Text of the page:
Who is Goliath and who is funding the war on public education? The funders are the giant philanthropies like Gates, Broad, Walton, and a host of others including Mark Zuckerberg, Michael Bloomberg, the Koch brothers, and the Bezos family. The movement is also funded by corporate donors, wealthy individuals, and hedge fund managers.  It is being promoted by advocacy groups like ALEC; the member state foundations of the State Policy Network—groups like the Goldwater Institute in Arizona and the Mackinac Center for Public Policy in Michigan; national advocacy groups like Betsy DeVos’s American Federation for Children and EdChoice—formerly the Friedman Foundation. There are lavishly funded think tanks paid to produce the so-called “research” on which the movement is based. And finally the movement has permeated states and local school boards through the work of ideologically aligned politicians. Ravitch names names in every category, but perhaps the most arresting is the list of Disrupter-aligned Republican state governors: Wisconsin’s Scott Walker, Florida’s Rick Scott and Ron DeSantis; Michigan’s Rick Snyder; Louisiana’s Bobby Jindal; Indiana’s Mitch Daniels and Mike Pence; Ohio’s John Kasich; Arizona’s Doug Ducey; Illinois’s Bruce Rauner; Georgia’s Nathan Deal; Kentucky’s Matt Bevin; and Tennessee’s Bill Haslam and Bill Lee.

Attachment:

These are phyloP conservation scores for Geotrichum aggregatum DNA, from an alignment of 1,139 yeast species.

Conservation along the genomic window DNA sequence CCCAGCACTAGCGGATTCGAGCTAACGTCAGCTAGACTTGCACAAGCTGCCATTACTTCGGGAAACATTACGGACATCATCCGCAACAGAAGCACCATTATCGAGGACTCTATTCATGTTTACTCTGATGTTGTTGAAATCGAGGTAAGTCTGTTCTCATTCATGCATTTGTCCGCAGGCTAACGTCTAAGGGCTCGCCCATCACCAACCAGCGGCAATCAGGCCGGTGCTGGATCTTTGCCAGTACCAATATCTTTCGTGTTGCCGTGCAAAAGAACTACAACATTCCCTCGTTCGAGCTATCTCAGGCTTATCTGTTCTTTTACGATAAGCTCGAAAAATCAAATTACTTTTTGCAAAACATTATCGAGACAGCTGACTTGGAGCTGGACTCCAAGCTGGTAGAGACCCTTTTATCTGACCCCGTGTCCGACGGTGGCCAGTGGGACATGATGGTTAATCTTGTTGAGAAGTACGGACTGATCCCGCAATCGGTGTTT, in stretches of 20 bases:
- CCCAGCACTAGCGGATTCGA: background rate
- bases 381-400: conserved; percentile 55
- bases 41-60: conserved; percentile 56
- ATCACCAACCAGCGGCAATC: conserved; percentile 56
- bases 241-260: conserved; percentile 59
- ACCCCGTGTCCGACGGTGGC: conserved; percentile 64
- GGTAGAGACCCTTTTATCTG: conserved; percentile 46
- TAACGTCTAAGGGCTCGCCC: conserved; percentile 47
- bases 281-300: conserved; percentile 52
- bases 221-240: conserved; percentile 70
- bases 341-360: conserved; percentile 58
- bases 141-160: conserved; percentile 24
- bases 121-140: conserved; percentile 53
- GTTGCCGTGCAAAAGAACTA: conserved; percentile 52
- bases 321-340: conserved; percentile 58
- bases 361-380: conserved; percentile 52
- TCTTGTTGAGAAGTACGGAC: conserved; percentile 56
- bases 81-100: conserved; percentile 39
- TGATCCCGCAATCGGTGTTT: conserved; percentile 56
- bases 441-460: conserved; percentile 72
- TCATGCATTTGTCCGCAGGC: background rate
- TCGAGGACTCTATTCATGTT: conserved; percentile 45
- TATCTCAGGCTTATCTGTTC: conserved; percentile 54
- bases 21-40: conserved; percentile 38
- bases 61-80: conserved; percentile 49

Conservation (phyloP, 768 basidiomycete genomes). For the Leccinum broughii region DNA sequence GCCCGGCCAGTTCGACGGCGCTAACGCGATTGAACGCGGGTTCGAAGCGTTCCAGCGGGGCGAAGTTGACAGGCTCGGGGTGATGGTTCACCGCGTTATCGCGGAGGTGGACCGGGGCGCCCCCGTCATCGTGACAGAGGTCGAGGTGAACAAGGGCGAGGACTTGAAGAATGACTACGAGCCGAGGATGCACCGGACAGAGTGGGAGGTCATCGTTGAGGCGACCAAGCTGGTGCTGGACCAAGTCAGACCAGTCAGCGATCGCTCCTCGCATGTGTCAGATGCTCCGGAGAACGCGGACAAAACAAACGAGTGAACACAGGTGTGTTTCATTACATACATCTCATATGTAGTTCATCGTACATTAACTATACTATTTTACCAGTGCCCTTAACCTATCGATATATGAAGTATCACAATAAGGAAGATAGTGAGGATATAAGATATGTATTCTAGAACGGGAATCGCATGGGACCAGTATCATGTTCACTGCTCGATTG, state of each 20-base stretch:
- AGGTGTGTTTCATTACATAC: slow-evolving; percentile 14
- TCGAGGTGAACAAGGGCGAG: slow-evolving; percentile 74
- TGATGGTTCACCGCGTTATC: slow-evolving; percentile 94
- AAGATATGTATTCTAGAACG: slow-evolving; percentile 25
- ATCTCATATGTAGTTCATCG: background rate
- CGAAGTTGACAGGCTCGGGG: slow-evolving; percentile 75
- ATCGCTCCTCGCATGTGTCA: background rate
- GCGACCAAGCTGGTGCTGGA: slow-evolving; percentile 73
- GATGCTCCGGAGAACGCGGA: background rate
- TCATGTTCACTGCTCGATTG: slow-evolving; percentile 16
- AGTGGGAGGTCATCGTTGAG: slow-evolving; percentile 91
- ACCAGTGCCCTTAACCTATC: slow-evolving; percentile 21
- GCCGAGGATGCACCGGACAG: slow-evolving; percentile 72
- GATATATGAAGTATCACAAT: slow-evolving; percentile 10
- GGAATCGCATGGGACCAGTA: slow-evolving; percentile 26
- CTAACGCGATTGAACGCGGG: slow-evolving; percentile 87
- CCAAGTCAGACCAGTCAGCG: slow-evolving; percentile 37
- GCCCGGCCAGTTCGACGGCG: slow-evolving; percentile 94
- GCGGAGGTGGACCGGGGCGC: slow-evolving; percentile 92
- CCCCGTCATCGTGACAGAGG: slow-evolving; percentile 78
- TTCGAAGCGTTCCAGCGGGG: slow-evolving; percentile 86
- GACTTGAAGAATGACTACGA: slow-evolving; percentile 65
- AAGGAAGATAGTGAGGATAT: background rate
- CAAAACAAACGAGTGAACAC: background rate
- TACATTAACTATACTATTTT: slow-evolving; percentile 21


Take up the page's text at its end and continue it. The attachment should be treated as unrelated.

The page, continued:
Who makes up the Resistance? Ravitch calls our attention to the imbalance in this battle, beginning with the level of philanthropic support: “The number of foundations which support the Resistance is in the single digits, led by the Schott Foundation for Public Education. This is truly a David vs. Goliath matchup.”  Scholars and academic researchers have supported the Resistance with information: Harvard’s Daniel Koretz and his book The Testing Charade, David Berliner and Gene Glass and their book 50 Myths and Lies that Threaten American Public Schools, Christopher and Sarah Lubienski and their book The Public School Advantage, the Economic Policy Institute’s Richard Rothstein, Duke’s Helen Ladd, Rutgers’ Bruce Baker, Stanford’s Linda Darling-Hammond, Finnish scholar Pasi Sahlberg, U. of Chicago sociologist Eve Ewing and her book Ghosts in the Schoolyard, political economist Gordon Lafer and his In the Public Interest study of the cost of charters for the Oakland Unified School District, and the National Education Policy Center at the University of Colorado—to name just a few of Ravitch’s examples.  School teachers have organized Save Our Schools rallies and working together, the Badass Teachers Association and parents produced United Opt Out.  The Network for Public Education has pulled together education columnists, bloggers and community groups.  The Journey for Justice Alliance, led by Chicago’s Jitu Brown—one of the 2015 Dyett Hunger Strikers who fought to save the public Dyett High School from closure—has organized an army of parents, high school students, and local community activists from city to city.